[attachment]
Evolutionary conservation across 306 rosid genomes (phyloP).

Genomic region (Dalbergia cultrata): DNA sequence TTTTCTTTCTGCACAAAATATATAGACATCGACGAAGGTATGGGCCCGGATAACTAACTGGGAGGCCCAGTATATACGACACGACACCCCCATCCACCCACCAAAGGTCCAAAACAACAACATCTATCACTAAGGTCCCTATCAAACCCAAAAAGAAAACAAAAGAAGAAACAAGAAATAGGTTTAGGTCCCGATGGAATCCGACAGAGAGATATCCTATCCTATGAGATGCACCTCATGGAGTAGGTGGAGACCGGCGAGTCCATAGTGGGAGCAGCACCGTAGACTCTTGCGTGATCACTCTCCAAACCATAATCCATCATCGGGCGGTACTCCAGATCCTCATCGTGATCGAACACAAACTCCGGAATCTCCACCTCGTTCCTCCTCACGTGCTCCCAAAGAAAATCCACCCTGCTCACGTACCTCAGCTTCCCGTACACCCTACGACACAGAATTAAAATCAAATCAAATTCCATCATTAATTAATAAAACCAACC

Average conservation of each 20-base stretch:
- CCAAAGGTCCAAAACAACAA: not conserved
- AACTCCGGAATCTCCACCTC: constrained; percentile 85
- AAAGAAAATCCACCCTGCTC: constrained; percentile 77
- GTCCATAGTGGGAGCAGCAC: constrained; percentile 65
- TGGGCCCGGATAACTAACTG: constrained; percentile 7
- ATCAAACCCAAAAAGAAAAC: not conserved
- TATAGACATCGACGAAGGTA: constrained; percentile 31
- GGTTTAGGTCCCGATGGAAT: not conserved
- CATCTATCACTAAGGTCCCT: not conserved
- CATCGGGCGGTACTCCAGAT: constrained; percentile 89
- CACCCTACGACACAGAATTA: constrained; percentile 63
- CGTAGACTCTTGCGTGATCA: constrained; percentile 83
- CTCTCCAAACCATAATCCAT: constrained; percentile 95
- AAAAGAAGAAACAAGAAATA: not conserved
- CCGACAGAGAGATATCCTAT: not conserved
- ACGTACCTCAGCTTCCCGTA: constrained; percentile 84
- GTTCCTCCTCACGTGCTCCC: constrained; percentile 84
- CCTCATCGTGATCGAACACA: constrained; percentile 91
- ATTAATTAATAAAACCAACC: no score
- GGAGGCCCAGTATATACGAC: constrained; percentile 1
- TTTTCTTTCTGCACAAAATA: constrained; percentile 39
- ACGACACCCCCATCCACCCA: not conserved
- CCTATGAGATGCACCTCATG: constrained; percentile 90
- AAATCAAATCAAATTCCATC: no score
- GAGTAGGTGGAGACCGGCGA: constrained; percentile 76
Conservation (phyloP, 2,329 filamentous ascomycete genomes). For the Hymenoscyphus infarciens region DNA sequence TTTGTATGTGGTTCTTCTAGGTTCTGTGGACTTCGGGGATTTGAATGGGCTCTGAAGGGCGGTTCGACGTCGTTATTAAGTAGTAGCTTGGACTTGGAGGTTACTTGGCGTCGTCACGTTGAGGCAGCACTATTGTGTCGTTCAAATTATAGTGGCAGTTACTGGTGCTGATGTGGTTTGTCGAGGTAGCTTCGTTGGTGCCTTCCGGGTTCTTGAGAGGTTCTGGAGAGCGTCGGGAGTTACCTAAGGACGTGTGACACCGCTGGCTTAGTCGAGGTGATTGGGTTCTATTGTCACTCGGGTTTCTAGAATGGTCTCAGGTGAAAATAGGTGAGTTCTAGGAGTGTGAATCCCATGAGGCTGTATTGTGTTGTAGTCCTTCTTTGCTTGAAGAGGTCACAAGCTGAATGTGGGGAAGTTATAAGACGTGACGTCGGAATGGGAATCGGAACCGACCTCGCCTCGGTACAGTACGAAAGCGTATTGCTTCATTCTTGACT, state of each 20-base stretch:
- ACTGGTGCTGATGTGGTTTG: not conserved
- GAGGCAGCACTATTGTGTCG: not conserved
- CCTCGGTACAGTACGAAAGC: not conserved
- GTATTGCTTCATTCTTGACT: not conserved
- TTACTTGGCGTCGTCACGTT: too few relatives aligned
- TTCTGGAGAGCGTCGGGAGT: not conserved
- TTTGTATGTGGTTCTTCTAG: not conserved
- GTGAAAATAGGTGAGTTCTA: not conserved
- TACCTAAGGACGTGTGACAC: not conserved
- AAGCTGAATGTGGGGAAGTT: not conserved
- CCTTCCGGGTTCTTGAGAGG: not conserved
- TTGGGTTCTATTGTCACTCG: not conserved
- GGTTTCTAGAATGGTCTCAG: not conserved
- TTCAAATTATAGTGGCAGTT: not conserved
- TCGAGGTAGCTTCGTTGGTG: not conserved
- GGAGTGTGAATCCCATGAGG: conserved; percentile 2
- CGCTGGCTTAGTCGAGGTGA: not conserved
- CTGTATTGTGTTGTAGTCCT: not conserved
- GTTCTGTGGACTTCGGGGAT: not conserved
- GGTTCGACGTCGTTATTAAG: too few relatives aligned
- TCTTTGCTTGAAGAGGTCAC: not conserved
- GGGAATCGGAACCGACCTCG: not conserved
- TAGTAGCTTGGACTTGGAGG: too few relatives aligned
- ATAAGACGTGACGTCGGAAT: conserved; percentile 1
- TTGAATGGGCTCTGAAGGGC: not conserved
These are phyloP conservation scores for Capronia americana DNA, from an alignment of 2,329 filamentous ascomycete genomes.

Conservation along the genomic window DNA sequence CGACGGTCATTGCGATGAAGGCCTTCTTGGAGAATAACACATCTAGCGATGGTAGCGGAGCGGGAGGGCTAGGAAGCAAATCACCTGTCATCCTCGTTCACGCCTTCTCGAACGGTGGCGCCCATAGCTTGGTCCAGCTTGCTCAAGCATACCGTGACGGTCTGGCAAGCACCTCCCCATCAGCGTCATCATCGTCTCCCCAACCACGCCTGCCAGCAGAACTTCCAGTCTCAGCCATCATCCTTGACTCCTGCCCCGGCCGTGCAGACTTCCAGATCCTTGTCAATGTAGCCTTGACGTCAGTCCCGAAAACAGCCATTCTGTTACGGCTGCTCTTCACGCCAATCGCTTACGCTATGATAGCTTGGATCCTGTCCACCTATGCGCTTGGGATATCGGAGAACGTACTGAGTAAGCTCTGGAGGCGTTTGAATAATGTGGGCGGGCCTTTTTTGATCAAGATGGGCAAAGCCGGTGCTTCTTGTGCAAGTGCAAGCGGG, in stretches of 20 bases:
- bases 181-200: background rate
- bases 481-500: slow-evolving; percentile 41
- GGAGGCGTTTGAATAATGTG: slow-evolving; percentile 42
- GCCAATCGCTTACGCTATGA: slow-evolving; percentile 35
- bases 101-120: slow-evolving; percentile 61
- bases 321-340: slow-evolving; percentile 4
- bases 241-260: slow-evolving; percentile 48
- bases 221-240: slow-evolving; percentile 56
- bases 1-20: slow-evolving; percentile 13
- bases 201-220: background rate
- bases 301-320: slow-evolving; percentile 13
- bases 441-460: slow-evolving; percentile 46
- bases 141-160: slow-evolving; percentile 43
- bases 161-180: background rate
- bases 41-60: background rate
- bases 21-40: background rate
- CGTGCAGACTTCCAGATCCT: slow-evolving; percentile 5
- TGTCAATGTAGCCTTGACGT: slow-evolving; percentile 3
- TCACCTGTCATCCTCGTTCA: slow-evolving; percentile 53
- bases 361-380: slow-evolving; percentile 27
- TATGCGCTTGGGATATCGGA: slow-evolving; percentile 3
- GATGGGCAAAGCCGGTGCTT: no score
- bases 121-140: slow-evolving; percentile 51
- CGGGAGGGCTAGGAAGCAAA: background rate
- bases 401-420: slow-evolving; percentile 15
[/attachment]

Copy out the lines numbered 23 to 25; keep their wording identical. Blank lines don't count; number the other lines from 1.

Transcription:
- GGAGGCCCAGTATATACGAC: constrained; percentile 1
- TTTTCTTTCTGCACAAAATA: constrained; percentile 39
- ACGACACCCCCATCCACCCA: not conserved